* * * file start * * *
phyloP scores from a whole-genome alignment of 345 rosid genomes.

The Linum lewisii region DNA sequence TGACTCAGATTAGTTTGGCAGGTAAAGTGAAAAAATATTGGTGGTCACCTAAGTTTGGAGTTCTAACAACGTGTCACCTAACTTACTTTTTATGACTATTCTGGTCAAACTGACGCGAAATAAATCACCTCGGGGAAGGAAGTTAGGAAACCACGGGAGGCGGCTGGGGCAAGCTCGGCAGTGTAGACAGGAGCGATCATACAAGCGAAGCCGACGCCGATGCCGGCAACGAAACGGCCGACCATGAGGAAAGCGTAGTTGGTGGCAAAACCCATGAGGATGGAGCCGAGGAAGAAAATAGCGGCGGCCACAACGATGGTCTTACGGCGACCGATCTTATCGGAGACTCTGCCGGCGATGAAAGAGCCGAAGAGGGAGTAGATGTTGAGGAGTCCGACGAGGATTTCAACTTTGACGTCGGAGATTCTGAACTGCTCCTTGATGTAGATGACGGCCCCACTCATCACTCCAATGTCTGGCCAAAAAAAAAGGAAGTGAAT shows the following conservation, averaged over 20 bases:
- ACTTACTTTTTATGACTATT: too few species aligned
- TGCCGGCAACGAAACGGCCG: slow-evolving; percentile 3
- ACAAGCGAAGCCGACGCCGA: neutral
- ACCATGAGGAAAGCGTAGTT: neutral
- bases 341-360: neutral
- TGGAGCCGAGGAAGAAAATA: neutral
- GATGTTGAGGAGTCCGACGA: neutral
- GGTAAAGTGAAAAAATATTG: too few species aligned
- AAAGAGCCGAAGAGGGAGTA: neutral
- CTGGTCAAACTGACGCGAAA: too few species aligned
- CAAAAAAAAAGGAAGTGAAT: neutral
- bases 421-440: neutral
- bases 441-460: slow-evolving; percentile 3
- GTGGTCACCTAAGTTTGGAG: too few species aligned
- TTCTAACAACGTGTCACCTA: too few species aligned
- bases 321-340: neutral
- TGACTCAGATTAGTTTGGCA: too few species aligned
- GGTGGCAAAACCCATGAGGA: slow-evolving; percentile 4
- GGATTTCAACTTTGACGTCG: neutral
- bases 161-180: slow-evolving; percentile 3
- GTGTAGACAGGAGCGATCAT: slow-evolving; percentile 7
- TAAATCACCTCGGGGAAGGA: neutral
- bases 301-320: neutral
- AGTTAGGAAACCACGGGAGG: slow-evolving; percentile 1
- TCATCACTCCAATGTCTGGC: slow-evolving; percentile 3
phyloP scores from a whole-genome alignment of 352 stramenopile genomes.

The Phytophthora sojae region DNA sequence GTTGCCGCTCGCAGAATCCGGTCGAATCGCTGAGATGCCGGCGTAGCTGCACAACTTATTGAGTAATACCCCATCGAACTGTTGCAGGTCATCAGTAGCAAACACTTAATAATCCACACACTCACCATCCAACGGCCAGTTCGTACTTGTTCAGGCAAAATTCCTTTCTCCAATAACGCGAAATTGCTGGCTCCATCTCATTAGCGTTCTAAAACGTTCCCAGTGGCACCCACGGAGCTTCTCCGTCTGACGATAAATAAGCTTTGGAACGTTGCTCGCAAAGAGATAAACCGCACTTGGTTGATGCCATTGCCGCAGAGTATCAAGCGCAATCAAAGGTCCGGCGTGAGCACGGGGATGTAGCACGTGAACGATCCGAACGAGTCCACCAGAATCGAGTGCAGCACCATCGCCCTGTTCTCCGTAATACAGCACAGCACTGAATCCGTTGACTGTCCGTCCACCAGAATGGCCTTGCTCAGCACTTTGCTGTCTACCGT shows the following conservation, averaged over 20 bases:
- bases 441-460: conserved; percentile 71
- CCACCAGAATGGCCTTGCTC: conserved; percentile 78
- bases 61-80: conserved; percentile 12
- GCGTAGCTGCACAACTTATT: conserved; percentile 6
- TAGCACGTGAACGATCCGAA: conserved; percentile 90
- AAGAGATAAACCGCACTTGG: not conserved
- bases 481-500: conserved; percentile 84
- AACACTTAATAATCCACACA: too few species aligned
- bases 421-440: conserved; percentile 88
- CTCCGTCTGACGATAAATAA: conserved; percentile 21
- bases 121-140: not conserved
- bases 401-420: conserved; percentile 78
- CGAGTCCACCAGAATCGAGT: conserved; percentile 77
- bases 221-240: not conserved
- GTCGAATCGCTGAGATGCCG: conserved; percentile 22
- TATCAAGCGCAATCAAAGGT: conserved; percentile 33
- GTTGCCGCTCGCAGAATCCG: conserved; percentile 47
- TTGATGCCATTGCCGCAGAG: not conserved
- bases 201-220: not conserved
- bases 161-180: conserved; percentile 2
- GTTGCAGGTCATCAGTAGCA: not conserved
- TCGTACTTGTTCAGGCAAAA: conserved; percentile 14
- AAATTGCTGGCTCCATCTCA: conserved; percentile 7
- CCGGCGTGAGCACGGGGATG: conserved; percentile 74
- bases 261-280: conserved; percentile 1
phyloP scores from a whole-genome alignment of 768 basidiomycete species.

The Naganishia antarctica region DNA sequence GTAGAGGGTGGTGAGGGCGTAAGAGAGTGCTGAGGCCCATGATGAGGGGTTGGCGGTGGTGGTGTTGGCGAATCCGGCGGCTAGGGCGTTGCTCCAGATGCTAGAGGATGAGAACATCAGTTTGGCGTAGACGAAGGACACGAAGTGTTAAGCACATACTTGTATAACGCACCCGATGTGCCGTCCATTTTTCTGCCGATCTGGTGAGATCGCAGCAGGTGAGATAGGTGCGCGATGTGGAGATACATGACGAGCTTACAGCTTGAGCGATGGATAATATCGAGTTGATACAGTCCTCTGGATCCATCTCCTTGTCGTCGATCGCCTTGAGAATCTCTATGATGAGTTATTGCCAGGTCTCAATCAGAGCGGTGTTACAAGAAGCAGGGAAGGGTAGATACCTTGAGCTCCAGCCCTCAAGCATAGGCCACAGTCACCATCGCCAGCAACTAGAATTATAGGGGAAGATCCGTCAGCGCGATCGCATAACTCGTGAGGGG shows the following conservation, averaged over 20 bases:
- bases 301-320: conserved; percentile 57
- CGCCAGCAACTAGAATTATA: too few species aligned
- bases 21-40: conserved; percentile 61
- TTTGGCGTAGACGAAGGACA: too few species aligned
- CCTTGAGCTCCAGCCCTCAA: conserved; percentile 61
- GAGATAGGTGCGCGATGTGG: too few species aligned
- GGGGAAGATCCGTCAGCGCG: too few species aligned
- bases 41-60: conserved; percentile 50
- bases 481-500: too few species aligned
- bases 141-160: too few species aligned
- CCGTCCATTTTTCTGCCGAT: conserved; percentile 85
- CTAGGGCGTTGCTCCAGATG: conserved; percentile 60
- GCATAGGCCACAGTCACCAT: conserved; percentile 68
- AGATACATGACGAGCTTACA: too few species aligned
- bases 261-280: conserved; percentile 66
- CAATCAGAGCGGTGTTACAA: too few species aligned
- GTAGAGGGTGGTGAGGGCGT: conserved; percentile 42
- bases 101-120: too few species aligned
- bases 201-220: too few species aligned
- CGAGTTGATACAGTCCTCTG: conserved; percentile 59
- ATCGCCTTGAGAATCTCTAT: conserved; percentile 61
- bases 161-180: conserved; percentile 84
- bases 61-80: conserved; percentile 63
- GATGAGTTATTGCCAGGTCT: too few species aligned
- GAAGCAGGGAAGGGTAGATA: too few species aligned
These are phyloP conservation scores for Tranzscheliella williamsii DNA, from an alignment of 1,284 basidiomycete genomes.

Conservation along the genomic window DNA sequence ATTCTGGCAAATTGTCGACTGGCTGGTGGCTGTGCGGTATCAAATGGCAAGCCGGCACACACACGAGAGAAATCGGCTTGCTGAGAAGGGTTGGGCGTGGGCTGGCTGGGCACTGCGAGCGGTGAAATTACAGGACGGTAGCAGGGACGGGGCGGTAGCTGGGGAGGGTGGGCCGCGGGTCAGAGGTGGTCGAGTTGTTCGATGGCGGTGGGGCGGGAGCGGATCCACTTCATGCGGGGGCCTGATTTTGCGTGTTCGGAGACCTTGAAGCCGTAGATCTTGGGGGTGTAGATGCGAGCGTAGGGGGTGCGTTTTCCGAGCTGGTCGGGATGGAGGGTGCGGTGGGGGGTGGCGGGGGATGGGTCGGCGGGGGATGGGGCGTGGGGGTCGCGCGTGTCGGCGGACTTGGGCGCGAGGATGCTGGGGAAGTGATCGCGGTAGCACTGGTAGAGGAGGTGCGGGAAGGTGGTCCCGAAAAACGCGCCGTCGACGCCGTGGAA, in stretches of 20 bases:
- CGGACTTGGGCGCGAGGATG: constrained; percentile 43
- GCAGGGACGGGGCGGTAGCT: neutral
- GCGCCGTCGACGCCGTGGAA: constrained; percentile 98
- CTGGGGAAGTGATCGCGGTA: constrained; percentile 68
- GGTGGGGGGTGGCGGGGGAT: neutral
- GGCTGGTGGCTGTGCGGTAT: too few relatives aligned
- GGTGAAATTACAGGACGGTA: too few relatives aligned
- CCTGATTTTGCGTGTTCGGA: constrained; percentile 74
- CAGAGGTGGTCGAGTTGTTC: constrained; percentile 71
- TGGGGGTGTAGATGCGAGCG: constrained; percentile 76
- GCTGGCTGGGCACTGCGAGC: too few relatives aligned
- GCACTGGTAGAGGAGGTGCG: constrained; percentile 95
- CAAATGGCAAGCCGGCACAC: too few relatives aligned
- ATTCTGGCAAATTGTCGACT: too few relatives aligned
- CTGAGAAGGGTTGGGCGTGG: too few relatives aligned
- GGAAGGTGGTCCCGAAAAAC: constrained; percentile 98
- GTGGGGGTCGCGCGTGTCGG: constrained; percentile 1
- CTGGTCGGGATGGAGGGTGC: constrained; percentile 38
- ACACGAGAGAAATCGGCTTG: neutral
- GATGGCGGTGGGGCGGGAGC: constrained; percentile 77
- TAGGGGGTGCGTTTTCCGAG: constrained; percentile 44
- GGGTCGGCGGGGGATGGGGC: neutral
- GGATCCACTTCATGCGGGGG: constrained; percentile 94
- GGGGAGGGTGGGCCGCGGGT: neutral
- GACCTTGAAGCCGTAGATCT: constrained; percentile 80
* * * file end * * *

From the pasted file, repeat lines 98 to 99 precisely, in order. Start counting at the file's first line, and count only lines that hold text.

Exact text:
- CTGAGAAGGGTTGGGCGTGG: too few relatives aligned
- GGAAGGTGGTCCCGAAAAAC: constrained; percentile 98